The site structure for this project will be a simple blog with a homepage and some blog posts. To keep things simple, I haven't created a specific content model for the homepage. The homepage within my sample site will read in data from the post models in order to render a list of the blogs on the homepage.

In the real-world, your models will obviously need to be designed to match the data required within your wireframes and designs! The code to access GraphQL and query Contentful is shown below:

This class is pretty big, so lets break each section down. The first thing to point out is that there are two functions that can be called to get data from the CMS,getPost and getAllPosts

  • getPost: Returns data about a single blogpost (this method will be called from the blog post component)
  • getAllPosts: Returns data on all posts created within the CMS (this method will be called from the homepage component)

When dealing with GraphQL, if you need to access the same data in multiple functions, its a good practice to define that items schema within an object so it can be reused.

Within this file, I've done that by creating an object called POST_GRAPHQL_FIELDS. The code within fetchGraphQL should be pretty self-explanatory. In order to get the data from the CMS, I need to write a query that includes the specific space ID I want to work with. Without passing authentication tokens within the header the request will be blocked. Finally, to get the data you need, add the query as JSON/GraphQL within the body!

Creating a Contentful/NextJs Homepage

To get started, first create a NextJs site. I won't cover how to create a blank NextJS site now as its well documented elsewhere, basically install the NextJS package via NPM and off you go.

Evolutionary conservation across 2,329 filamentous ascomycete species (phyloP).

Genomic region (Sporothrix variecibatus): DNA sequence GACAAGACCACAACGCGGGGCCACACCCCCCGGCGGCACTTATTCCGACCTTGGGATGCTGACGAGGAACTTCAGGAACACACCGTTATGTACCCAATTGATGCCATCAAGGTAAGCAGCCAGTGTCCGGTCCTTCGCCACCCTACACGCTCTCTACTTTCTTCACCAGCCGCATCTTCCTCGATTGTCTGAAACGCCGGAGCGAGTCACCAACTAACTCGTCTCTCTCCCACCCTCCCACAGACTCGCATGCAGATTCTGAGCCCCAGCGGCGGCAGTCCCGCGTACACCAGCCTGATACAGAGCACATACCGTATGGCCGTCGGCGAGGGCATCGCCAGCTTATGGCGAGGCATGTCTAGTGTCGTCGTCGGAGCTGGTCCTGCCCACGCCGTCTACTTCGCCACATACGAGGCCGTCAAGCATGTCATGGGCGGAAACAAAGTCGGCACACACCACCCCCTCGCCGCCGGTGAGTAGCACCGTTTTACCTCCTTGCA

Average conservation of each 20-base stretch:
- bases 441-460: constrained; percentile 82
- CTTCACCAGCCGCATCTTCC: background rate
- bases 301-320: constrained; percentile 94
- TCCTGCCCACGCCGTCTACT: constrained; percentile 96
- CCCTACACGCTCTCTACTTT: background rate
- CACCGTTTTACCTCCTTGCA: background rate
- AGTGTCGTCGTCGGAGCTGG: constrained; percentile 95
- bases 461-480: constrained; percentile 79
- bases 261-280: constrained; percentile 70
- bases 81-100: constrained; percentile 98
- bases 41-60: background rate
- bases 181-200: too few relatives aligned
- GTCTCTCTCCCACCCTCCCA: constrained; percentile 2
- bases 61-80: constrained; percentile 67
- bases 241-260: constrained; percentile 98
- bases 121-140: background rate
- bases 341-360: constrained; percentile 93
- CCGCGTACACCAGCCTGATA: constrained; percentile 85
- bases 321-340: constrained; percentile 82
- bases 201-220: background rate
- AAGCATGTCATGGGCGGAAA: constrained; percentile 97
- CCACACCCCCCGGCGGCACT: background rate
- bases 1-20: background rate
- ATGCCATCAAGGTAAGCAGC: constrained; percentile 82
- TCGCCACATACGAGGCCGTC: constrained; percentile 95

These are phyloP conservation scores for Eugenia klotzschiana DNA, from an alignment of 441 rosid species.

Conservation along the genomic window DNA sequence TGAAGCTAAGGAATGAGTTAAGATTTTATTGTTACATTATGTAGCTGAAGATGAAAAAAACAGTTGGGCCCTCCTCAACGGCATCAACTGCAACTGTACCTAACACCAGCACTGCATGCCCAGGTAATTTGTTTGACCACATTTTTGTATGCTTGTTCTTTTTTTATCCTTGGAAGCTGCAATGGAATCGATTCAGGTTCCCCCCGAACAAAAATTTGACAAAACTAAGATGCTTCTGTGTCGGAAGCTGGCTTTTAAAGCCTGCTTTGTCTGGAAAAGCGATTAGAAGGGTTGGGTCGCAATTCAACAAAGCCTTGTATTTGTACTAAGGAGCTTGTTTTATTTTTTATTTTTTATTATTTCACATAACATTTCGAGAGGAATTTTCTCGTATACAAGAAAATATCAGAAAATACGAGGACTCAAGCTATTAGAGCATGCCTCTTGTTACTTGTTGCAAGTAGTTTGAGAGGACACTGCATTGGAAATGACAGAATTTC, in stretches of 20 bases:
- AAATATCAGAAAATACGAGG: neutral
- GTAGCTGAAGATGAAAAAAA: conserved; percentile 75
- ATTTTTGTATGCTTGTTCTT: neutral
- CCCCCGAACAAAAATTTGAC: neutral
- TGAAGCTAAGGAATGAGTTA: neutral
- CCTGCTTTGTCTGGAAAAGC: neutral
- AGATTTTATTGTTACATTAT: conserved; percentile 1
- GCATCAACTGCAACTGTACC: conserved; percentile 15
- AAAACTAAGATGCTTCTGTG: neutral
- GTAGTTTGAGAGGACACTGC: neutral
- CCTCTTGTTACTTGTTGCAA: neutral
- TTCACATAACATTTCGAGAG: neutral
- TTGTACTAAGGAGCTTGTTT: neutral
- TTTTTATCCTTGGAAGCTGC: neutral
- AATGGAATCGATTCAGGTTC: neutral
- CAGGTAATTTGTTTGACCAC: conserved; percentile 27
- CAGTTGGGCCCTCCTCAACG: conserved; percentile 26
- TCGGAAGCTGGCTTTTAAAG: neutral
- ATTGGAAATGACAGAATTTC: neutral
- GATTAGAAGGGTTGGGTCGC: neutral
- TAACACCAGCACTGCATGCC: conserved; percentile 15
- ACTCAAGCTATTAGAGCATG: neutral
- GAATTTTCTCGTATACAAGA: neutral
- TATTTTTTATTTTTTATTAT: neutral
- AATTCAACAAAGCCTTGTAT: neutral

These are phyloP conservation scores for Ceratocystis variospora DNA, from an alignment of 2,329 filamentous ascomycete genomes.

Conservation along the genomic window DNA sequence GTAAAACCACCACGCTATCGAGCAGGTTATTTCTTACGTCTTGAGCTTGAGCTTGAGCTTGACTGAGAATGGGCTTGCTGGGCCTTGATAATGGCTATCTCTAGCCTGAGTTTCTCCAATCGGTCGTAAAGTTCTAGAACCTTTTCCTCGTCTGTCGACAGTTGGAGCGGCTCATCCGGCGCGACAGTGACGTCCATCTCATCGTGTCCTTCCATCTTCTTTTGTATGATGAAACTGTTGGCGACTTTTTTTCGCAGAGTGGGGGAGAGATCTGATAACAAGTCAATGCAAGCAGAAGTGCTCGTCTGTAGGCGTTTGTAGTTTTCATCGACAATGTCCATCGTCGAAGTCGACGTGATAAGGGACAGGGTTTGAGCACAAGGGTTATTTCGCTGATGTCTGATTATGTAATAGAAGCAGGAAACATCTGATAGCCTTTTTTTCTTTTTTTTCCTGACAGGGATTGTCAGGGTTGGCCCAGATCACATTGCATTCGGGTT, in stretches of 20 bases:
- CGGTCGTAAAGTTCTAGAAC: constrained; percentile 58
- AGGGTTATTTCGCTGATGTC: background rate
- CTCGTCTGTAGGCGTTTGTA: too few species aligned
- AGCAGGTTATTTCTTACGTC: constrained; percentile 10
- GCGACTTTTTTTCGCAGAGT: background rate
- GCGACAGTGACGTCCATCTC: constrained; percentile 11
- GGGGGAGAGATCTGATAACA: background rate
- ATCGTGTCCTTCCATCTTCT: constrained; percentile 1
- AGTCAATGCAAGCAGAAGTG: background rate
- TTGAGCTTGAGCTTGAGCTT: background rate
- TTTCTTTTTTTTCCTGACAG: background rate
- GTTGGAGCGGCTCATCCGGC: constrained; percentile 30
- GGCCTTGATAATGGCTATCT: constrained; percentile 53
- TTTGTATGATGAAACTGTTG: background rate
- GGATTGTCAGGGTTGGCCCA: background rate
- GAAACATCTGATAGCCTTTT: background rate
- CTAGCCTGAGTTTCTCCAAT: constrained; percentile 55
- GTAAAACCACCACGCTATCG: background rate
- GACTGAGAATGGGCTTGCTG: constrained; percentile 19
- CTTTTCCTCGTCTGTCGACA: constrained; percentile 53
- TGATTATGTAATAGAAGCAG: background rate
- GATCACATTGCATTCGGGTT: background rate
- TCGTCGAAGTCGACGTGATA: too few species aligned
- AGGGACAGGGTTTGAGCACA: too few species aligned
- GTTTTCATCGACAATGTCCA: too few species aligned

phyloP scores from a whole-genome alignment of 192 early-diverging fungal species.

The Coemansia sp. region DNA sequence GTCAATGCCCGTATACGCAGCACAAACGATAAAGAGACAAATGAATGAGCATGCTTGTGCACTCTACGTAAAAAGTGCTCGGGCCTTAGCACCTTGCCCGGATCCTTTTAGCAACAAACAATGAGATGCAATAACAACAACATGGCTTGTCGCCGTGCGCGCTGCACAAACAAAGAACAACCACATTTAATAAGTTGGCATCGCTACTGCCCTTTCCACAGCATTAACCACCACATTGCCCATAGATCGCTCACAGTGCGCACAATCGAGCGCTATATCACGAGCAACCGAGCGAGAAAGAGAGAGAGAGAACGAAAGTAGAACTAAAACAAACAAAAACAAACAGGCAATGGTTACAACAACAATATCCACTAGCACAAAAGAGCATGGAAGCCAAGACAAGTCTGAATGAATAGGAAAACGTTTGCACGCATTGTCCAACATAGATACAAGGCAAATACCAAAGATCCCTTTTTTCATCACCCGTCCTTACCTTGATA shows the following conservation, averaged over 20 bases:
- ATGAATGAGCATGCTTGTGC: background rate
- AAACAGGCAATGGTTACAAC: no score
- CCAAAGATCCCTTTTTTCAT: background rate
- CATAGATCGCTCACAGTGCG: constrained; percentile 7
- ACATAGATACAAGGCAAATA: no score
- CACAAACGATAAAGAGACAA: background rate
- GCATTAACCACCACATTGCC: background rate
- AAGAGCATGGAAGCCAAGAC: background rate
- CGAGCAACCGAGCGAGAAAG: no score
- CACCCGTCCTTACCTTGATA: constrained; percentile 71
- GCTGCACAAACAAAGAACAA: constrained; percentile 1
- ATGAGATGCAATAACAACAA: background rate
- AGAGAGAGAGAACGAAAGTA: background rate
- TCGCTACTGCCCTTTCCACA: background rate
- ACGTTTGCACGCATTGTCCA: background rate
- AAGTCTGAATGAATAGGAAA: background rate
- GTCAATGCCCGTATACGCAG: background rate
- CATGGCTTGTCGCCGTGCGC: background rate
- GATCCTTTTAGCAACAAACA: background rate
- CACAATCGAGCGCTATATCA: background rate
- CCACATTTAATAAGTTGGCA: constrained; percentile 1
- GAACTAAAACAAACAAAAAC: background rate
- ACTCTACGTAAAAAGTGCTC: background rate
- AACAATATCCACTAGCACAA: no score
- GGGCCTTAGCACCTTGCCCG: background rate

To create the components/files that will render the homepage and the blog post within NextJS, create a folder called app in your project root if it does not exist. Your homepage will need to live within this folder and in order to get the routing to work, your homepage component will need to be called page.js. This is different to the page router, where the filename needed to be called index.js in order to work. The code to render the homepage looks like this:

If you want to create a single page, you can repeat this process where the filename will map to the route within the URL to access that page. If you want to create a nest URL, you can create a folder and within that folder, create a file called page.js to map a default route.

Creating a Contentful/NextJs Dynamic Route Page

If you want to create a single type of page like a contact us page, you can repeat this process. Each file you create, the filename will map to the route within the URL to access that page.

Creating a Contentful/NextJs Dynamic Route Page

Most sites will need to support more than a single URL nesting hierarchy. For each nested URL/segment within the URL you want to add, within your solution create a child folder under the app folder.

For each folder you create, the name of that folder will map to the URL required to access it. You can carry on nesting folders as much as you like. In order to route a browser to your component in code, simply create a file in each folder called page.js to map the default route.

Creating components to render pages with static URLs like the homepage in code is easy. As you know the URL required to access that page as you write the code you can set the filename easily.

This process works fine for static URLs but it will not work when you need to render a bunch of blogs. When dealing with blogs for example, you will not know the URLs upfront. To fix this routing challenge, you will need to create components that support dynamic routing instead.

Within NextJS dynamic URLs are easy to set-up. Within the app folder create a new folder called blog,news`, etc... This name should match the segment before the blog URL that you want site visitors to use to access that content.

Within that folder create another folder called [slug]. Its this folder that tells NextJS we are dealing with dynamic routing. Within the [slug] folder, create a file named 'page.js` (do not use index.js as you used to!).

This covers the basics of getting up and running with Contentful and App Router... Happy Coding 🤘